The brand, and your emotional attitude toward it, is a mix of personal and external influences, typically not within the control of the brand owner—actually, you are the brand owner; the originator is the brand steward. How you react toward a brand decides whether it’s a positive or negative brand. Past experience matters a lot, but so does testimony from your peer group (family, friends, colleagues), and trusted third-party advisor (e.g., Consumer Reports) when approaching a first-time experience.

Since brand loyalty is more easily lost than won, brand stewards have to have a deep understanding of the motivations and emotions for being a choice, lest they wish to run risk of sitting on a negative brand at any point in time.

If I have a negative reaction at the thought of you or your product (U.S. Airways, Cox, Sucralose), you have/are a negative brand with me.

Where the net promoter/detractor concept comes back into play is the ratio of positive vs. negative emotions toward you/your brand. It’s much more important to avoid creating negative experiences than it is creating positive ones. You can always work on improving yourself; it is nearly impossible to erase negative experiences and emotions, however.

Note that I don’t have to share my negative feelings about you with others—to damage you—to have a very negative impact on your business. Instead, many of us have the memory of an elephant and will abide by our positive and negative experiences for a long time. And while the customer definitely is not always right, be aware that you are continuously building a positive-negative brand ratio.

J.C. Penney has in a very short span of time managed to become a negative brand for many.

My wife and I joined in a family trip to Hawaii to celebrate her parents’ 50th wedding anniversary. Each person booked his/her own flight and accommodations, but as it turned out eight out of ten of us were on the same non-stop flight out of Phoenix.

Yes, I did fly US Airways, even though they punish me for being a good customer (previous post). It’s called monopoly power.

My wife is lucky in that as a phenomenal freelance editor she has so many adoring clients that she’s always drowning in work (a real problem, actually…). She’s been pulling 3+ all-nighters per week for the past month just so that she can actually go on this trip. She hasn’t flown since 9/11—we’ve literally been driving cross-country to get everywhere.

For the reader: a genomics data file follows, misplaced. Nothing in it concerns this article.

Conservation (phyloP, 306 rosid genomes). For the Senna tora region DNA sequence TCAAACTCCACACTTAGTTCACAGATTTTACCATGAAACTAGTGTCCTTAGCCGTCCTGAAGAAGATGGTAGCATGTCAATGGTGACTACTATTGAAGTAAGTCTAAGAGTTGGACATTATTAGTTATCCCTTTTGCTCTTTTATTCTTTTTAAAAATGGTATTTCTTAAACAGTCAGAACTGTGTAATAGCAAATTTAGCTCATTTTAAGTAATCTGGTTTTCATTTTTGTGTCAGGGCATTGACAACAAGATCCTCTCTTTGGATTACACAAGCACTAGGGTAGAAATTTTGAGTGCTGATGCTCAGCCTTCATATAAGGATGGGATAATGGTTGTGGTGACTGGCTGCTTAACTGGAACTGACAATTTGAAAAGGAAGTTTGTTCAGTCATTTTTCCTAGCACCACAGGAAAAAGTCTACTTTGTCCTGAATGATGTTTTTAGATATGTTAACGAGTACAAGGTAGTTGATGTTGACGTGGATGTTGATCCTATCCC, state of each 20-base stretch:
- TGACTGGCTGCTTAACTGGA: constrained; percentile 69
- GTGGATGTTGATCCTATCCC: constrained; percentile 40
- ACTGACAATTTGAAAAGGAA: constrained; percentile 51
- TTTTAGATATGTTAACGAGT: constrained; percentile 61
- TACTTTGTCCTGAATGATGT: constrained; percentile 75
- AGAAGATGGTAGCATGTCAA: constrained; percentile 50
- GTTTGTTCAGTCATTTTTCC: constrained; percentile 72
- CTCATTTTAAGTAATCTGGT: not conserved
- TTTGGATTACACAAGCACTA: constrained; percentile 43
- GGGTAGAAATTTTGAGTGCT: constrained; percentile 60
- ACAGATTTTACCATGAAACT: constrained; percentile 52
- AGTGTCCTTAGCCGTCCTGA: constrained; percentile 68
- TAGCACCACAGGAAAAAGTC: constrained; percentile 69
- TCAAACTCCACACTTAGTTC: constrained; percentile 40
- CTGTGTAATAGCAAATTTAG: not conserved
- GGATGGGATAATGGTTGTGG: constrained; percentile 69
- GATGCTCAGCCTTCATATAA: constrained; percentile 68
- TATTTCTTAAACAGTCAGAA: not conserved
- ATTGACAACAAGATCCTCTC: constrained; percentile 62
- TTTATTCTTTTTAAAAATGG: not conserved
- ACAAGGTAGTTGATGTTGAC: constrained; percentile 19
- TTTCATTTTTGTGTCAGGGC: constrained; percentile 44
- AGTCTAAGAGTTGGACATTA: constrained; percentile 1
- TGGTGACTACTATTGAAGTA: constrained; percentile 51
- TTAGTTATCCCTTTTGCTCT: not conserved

We all bought tickets in fourth class (First: First Class; Second: Business; Third: Economy with extra leg room; Fourth: Economy with “normal” leg room). I fly fourth class 99% of the time, but have occasionally stumbled into better seating. However, to give my wife some respite and something to look forward to since she’s avoided flying, I decided to upgrade us to first class. Anyone who has flown internationally knows that first class on a US airline is barely equivalent to business class on other airlines, but it is remarkably better than fourth class (that still doesn’t make it good, however).

We are seated in the third row. The flight attendant comes around to take our meal order: “I’m sorry, but we’re all out of choices, we only have tortellini left but we have a lot it.” My jaw only hit the floor at her follow up: “I hope that’s okay with you (?).”

It’s the first time my wife is flying first class, and she’s not having a first-class experience. U.S. Airways has quickly become a negative brand with her. And I’m still struggling with what my answer to the above question should have been.

It’s not how or to whom you market, it’s how you position what you market.

[Really, I’d prefer sticking to writing about good branding and marketing strategies, but Salesforce.com makes it too easy to keep this thread going.]

The saga continues. First, Salesforce.com cannot figure out what my needs and expectations are, even though I’ve expressed them many times before (previous post). Then they cannot follow up properly on their own promises (other previous post; FYI, once I finally chatted with the Radian6 rep I had a phenomenal experience, and I made sure her boss knew).

As you recall, I renewed our Jigsaw (Data.com) subscription. However, you don’t know that once the renewal had kicked in our points were set to zero, meaning we could not access and download data anymore. NOT what should be happening after renewal.

My first step was to reach out to customer service. I filled out the service request form at Jigsaw’s website, and immediately received an auto-response email with my ticket number.

A day passed. Nothing happened.

I responded to the email, copying my account rep and my renewal manager.

A day passed. Nothing happened.

I forwarded the service request auto-response email to customer service at Data.com.

A day passed. Nothing happened.

I called and learned that (a) they are really backed up, and (b) my ticket is not in the system—so it doesn’t really matter how backed up they are because they’ll never get to my issue (?).

I also finally learned through osmosis that the corporate-, training-, and customer service cultures at Salesforce.com are to not give a crap. The person I spoke with did eventually get my issue resolved, but that is beside the point (taking responsibility the first time around is the point).

The lesson for marketers? Customer life-cycle experience is your brand. Else, your best hope for survival is to have a permanent monopoly, this way you have license to deliver crappy customer service round-the-clock.

If you are not marketing strategically, you are not marketing.